The issues raised in this study of off-label use of cancer medicines and the impact of coverage policy represent a challenge to all of us who treat patients with cancer.
Oncologists have always recognized the importance of practicing evidence-based medicine in caring for patients, and the specialty has been at the forefront of research to develop that evidence since its inception. We live now in exciting times of rapidly advancing technology that can dramatically improve the length and quality of life for our patients.
These rapid advances often outstrip the traditional ways of disseminating that information through publications in journals. The question is not the value of evidence-based medicine, but what constitutes adequate evidence and who should be the judge of its value.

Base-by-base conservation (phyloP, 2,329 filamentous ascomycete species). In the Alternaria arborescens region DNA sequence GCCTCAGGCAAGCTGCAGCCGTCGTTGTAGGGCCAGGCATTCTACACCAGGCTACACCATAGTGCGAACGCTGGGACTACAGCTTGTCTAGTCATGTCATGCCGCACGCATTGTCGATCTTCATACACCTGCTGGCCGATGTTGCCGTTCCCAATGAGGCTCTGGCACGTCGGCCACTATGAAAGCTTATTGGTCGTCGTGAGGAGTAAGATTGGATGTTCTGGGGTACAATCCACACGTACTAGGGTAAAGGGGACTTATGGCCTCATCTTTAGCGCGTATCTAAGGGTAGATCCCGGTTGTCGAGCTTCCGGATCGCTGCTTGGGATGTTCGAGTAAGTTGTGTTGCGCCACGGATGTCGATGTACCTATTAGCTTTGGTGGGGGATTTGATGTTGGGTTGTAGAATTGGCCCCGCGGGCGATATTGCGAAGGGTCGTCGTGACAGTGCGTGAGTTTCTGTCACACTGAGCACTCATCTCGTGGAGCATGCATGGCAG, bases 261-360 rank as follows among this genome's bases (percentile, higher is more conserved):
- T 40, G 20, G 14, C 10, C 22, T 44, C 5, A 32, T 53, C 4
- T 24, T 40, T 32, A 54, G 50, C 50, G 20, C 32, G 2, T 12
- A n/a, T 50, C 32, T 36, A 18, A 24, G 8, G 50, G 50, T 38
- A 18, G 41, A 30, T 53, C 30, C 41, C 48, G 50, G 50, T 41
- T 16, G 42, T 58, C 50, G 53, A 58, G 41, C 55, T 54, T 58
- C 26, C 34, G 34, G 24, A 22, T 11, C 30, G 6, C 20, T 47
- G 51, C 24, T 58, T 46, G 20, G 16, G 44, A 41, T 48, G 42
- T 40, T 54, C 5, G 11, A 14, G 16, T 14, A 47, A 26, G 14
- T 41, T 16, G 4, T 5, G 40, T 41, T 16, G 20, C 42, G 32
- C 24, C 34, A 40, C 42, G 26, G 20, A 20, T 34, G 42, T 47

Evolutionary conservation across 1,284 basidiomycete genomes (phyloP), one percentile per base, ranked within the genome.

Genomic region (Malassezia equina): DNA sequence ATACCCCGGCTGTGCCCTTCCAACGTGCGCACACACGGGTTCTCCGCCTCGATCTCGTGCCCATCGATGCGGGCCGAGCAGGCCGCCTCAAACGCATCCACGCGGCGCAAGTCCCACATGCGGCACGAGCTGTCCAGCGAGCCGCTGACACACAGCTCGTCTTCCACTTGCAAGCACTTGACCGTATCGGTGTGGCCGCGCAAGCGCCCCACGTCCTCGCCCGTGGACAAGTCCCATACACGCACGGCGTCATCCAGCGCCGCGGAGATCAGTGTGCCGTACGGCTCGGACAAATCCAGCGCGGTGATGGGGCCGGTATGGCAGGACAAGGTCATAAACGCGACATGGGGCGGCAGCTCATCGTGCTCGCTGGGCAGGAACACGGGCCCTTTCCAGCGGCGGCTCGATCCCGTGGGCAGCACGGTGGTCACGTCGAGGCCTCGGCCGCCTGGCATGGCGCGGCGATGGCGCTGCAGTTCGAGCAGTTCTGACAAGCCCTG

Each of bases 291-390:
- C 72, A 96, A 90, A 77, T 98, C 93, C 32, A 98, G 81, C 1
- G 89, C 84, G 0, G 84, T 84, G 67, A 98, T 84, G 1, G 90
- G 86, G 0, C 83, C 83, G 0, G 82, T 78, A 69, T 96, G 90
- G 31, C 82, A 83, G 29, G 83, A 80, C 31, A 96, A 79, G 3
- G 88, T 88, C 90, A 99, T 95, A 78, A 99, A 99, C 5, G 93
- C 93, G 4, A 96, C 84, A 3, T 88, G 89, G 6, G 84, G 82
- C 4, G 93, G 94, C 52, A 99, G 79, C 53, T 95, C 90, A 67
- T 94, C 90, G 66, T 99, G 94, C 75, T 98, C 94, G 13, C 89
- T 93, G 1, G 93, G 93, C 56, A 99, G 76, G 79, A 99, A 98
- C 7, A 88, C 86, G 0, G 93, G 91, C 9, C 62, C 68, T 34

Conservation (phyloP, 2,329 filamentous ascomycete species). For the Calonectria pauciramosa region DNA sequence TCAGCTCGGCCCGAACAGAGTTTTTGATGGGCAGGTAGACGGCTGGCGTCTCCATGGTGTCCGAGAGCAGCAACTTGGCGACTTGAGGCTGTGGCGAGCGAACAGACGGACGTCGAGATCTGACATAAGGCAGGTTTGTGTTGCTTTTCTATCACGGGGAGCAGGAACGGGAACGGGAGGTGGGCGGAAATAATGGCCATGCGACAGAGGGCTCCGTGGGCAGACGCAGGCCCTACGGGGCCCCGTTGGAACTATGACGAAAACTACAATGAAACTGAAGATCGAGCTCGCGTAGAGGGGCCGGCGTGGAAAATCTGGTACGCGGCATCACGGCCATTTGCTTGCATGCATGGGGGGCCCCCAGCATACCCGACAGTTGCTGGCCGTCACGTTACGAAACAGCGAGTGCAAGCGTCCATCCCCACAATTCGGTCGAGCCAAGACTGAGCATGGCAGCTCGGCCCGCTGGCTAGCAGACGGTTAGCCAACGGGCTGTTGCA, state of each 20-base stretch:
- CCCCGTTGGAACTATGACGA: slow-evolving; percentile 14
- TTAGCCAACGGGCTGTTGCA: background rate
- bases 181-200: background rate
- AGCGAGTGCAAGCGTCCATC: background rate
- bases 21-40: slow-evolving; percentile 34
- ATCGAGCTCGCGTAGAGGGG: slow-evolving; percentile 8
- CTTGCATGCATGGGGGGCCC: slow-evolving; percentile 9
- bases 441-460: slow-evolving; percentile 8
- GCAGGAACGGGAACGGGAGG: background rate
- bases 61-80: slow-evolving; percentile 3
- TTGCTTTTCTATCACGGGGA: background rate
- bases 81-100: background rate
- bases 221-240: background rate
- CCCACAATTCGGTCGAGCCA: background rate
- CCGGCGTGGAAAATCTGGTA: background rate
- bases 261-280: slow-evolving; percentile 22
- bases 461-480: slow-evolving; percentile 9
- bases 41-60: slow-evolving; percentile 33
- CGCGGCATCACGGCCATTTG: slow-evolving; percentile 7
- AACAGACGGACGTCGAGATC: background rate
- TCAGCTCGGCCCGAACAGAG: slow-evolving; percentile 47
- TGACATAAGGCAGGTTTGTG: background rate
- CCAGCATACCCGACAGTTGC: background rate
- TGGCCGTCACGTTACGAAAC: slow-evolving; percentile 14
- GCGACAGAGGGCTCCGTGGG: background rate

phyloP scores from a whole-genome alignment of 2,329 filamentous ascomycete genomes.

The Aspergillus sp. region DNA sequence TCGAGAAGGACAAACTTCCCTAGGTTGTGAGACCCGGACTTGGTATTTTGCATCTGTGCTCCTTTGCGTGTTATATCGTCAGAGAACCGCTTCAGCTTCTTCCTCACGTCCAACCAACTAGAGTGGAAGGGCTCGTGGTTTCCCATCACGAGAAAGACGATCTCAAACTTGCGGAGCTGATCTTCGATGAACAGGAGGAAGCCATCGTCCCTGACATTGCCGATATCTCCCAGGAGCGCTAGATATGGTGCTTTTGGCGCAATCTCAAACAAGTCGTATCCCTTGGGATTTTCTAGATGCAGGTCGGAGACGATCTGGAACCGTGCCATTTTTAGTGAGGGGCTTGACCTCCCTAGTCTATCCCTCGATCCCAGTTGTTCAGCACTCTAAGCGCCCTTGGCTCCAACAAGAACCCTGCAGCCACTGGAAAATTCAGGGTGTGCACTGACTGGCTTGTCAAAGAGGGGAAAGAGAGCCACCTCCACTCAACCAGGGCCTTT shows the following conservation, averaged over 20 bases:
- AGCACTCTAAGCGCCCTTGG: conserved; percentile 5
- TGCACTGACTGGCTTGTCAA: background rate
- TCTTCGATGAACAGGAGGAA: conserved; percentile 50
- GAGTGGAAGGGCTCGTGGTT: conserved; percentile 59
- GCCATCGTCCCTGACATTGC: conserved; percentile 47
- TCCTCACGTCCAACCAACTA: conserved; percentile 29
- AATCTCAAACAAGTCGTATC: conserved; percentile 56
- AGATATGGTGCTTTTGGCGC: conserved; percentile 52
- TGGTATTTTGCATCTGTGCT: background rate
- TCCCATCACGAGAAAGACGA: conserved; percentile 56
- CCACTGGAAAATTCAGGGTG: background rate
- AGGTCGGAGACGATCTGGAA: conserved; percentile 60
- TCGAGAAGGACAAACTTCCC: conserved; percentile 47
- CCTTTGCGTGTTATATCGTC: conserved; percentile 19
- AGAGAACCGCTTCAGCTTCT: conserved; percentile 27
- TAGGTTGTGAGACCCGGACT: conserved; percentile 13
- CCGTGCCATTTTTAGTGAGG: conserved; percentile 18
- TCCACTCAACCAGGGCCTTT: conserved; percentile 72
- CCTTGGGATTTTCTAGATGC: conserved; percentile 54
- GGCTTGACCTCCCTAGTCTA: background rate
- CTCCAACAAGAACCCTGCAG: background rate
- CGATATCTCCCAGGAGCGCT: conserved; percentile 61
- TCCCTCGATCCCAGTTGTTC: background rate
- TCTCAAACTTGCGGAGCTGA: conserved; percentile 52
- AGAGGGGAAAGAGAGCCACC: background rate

Most oncologists in practice are aware of new information of value to their patients as soon as it is disseminated. Yet, many clinicians in private practice feel they cannot offer these innovative new treatments because of the uncertainty of reimbursement. Reimbursement rules are unclear at best, and there are extremely long delays in payment, even when claims are successful.
Extra office personnel time is needed to fight these battles, and resources are shrinking as reimbursement for services shrinks. Unfortunately, many oncologists, in the end, feel it is easier and less risky to avoid offering these new therapies than to jump through the many hoops required to recover money already spent on the drug in question.
The issues raised in this document are very real. Both providers and policy makers must collectively address the profound effect the red-tape hassle can have on the practice of oncology and, more importantly, on patient access to the newest treatments available.